Lessons Learned from the Black Swan Event – Part 2


In January, we talked about the geopolitical tension that developed between Iran and the US. In merely a month, we have witnessed how the COVID-19 virus outbreak from China has severely affected the whole world. At the time of writing, over 70,000 people have been infected and close to 2000 people have died from this pandemic. Analysts have concurred the economic losses would be much higher than the SARs, as China has now accounted for four times more of the global GDP than 17 years ago.

Domestically, Bank Negara announced that Malaysia’s 4Q19 gross domestic product (GDP) growth slowed to 3.6%, which is below market expectation. With the new black swan and depressing news prevailed, there is no wonder the KLCI Composite Index (KLCI) tested the lowest in five years at 1518 before rebounding. Ironically, despite the severe outbreak, the Dow Jones Industrial (DJI) Index has shrugged off the COVID-19 and stands at the historical level at above 29000 points.

So, let us continue discussing the lessons learned from the black swan event. First, here is how our portfolio performed up to 14th February 2020:



The portfolio above shows a gain of 308% since November 2015. In February, we were entitled for a 1.2 cents dividend from FOUNDPAC Group, which is RM1440. Our new cash level is now at RM94,361.

So, apart from the four lessons we shared in the last issue, let us continue with another four lessons here:

1) Take Profit

Taking profit is the hardest thing to do for many traders or investors. Yes, even though you are sitting on 10-20% profit, it is never easy to execute. Reasons? Greed! As a human being, if you have 10% paper profit, you would desire to earn 20%, and so forth. It would never end. As a result, your hesitation would turn your profit into losses. By then, you would be more unwilling to sell, because there is pain in cutting losses. Owing to this indecisive behaviour, you hardly have spared cash to buy when opportunities arise. Therefore, you must take profit when it hits your target.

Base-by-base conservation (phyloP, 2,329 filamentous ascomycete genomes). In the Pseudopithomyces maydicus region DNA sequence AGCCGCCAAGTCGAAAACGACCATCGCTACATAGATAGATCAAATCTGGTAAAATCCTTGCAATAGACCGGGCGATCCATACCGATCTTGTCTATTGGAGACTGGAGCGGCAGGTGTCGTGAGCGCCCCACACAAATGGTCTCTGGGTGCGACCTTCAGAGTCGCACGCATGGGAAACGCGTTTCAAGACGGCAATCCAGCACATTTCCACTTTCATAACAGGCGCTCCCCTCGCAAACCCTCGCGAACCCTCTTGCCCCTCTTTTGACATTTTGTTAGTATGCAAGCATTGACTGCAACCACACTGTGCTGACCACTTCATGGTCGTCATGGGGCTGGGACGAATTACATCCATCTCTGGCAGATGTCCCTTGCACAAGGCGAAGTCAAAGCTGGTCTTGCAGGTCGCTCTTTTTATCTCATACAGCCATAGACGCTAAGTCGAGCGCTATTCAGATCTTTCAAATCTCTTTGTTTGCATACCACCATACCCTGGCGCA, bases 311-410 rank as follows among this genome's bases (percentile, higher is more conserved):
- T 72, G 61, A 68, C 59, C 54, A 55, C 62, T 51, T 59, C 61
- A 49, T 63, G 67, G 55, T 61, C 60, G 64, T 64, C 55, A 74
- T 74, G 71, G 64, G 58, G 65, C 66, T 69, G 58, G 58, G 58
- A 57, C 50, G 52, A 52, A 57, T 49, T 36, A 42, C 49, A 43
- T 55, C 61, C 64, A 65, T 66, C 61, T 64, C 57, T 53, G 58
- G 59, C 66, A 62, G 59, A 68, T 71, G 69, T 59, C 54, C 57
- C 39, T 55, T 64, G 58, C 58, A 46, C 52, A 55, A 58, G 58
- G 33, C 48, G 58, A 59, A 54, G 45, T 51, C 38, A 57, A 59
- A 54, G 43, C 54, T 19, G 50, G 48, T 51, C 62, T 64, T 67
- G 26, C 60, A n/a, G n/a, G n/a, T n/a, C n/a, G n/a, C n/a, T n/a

2) Set Plan

Many people tend to adapt the ‘see how, see first’ approach. Unfortunately, it would not work. Instead, you need to have a trading plan such as setting your exit point prior to buying. Exit points consist of profit target and loss cutting point.

If you can sell at your profit target, you would have extra bullets to use. Likewise, if the market does not go your way, you will preserve your capital. Remember; you set the loss cutting point based on your risk appetite, whether it’s 5%, 10% or more. Quite often, I have seen my friends’ capitals getting wiped out because of not willing to let go when the trade did not favour them. Once your capital is gone, you are out of the game.

A trading plan is a basic approach. You can fine-tune your plan and make it more agile. The next point shows how.

3) Switch Counter

You switch based on two scenarios:

First, the counters you bought has turned into a downtrend of sideways. It means the probability of winning has reduced. Therefore, switch to another uptrend counter.

Second, switch to a strong bullish counter when a black swan hits. Quite often, this kind of counter could correct to 10% in a day when panic sets in. However, because of its strong momentum, its robust moving average (MA) lines, such as MA50 or MA100 tend to support. So, always have what counters and price you want to switch to in mind, so that when the time comes, you can execute more easily.

4) Buy Uptrend

If you look at our portfolio, you can see these counters have one thing in common: they all technically uptrend. As the saying goes, “The rich get richer, and the poor get poorer”. It applies to stock trading, too.

Uptrend counters mean more smart money are still buying. Therefore, the probability to continue going up is higher. Nevertheless, there is no guarantee. So always stick to your trading plan.


So after experiencing two black swans in two months, plus some lessons learned, you would have some ideas on what to do next. Instead of feeling fearful, it is time to sharpen your saw and embrace the moment when it comes.


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